Indiana Choice in a Nutshell

Hoosiers are not known for boasting.

We tend to be fairly laid back, humble, generally moderate to conservative in general. Indiana is a decent place to raise a child on the whole; as the hokey expression goes there’s more than corn in Indiana.

The home of the soon-to-be Vice President is presently basking in the overwhelming spotlight that is an administration huge on theater, with substance to-be-determined.

But racing, basketball, and (depending on your political persuasion) politics aside, school choice is where there is much about  which the state can boast proudly.

You’ll allow me to get a little wonky these first few posts.

Let’s get the easy stuff out of the way first. Choice has and will always be available to those with means. And among traditional public schools, some choice (like magnet schools) has been available for some time. Greater inter-district choice has been substantially enhanced this millennium, however, when the state’s choice movement really pushed into gear.

Since the enactment of the state’s charter school legislation in 2001, the state’s charter school community has grown to include  more than 90 schools, serving just over 40,000 students--still, that’s less than 5 percent of the state’s total student population.

These 40,000 students statewide isn’t one the largest totals among states. The strength of the law is what has earned Indiana’s distinction as tops among the 43 states with charters on the books. The law calls for  multiple authorizers, enrollment processes and overall accountability measures.

(By the way, who else  finds the qualification “public charters” cringe worthy? It’s like saying “added bonus.”)

On charters alone, the Indiana model and its prospect for growth is enough to celebrate efforts to reform education. But in terms of private school choice, the state has hit the policy trifecta. And with influencers of that effort leading what is likely to be a robust national choice agenda--think the aforementioned VP elect and prospective incoming Education Secretary Betsy DeVos--the state’s private options may be the model by which others are replicated.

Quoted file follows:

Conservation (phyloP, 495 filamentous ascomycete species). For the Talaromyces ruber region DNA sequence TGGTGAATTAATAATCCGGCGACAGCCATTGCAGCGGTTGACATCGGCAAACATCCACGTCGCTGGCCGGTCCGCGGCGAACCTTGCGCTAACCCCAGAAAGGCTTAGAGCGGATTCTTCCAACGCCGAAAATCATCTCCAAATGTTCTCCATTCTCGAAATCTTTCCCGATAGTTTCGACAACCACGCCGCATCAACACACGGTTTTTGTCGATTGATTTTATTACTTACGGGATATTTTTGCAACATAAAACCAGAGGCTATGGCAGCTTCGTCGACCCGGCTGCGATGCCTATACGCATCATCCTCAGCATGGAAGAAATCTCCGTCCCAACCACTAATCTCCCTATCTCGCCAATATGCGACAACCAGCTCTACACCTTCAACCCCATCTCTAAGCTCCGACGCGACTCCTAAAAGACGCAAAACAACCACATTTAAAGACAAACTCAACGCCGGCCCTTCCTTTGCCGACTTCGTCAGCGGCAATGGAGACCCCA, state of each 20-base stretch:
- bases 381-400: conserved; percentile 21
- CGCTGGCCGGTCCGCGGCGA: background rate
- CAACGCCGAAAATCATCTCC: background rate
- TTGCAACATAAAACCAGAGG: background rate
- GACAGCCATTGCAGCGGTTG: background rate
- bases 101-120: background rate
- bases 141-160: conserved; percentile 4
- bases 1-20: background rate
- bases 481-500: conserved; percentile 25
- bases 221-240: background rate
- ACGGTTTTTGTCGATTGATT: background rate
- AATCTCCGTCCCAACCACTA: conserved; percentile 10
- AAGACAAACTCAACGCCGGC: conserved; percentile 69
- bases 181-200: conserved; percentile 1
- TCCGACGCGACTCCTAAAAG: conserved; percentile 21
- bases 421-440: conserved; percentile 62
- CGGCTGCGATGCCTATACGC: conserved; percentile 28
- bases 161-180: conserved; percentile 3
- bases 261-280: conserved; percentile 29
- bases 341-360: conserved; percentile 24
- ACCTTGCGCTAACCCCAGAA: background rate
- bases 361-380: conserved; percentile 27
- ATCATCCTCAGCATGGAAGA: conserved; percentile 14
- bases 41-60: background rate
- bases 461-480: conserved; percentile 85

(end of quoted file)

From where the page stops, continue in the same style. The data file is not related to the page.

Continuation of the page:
Indiana is the home of the nation’s largest voucher program, with over 34,000 low to moderate income students projected to utilize the Indiana Choice Scholarship Program for tuition to private schools, including sectarian and nonsectarian schools. Those in favor of means testing may take exception to the fact that among voucher recipients, a growing number hail from middle income families. Among other criteria, a family of four earning 200% of the free and reduced lunch threshold--$89,910--can receive a small amount of state assistance through the voucher. The increased accessibility has also resulted in a decrease in proportion of students of color, as African American students now make up less than 15 percent of voucher recipients.

Secondly, the combination of tax credits and deductions have afforded opportunities for greater investment in private options. Indiana is one of only four states that offer a private or home school deduction for partial reimbursement of school expenses. Through the state’s tax credit scholarship program, charitable donors can gain a credit for investing in Scholarship Granting Organizations at a state limit of $9.5 million. Roughly 9,500 scholarships averaging just under $1,700 were awarded last year.

So there it is. Indiana choice in a nutshell. We don’t brag much, but be assured should the national climate take shape as expected, we won’t have to. Whether we like it or not, whether we’re ready or not frankly, here it comes.